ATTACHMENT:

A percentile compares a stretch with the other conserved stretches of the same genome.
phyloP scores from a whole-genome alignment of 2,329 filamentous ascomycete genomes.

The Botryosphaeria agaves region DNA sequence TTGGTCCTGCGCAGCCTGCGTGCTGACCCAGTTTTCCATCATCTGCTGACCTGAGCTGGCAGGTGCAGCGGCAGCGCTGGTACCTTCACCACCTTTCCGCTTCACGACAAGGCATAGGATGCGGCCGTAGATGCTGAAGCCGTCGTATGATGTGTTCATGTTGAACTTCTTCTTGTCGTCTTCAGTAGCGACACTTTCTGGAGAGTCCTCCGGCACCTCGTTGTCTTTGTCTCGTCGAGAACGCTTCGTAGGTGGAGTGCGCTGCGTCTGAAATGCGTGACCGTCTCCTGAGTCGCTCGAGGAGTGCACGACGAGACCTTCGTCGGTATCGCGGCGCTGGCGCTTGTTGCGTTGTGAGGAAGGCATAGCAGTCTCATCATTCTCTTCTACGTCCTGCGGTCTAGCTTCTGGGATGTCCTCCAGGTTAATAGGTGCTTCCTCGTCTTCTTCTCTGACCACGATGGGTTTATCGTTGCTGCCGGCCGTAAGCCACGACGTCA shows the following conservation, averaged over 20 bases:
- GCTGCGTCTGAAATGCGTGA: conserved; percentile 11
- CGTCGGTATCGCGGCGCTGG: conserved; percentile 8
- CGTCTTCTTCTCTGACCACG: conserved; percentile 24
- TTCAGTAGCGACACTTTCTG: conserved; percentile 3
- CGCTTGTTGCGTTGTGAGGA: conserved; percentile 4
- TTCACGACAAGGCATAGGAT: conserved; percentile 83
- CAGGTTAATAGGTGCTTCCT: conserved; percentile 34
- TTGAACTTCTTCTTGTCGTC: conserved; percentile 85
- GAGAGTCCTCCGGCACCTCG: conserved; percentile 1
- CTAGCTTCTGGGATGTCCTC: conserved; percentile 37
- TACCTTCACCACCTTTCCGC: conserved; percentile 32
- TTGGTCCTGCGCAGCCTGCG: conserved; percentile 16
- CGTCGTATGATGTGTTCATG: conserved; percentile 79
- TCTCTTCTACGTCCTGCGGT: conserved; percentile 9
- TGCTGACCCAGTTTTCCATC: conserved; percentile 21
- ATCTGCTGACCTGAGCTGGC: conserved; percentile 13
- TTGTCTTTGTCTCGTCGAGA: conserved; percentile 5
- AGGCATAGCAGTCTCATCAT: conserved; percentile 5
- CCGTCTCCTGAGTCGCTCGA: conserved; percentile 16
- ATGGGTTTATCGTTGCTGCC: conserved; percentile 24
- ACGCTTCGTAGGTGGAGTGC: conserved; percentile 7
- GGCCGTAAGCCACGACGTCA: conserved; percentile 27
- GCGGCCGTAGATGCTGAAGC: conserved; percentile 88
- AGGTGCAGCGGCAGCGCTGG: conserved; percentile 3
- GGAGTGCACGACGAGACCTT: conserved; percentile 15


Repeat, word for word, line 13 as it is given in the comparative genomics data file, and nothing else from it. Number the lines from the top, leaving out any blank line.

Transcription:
- CTAGCTTCTGGGATGTCCTC: conserved; percentile 37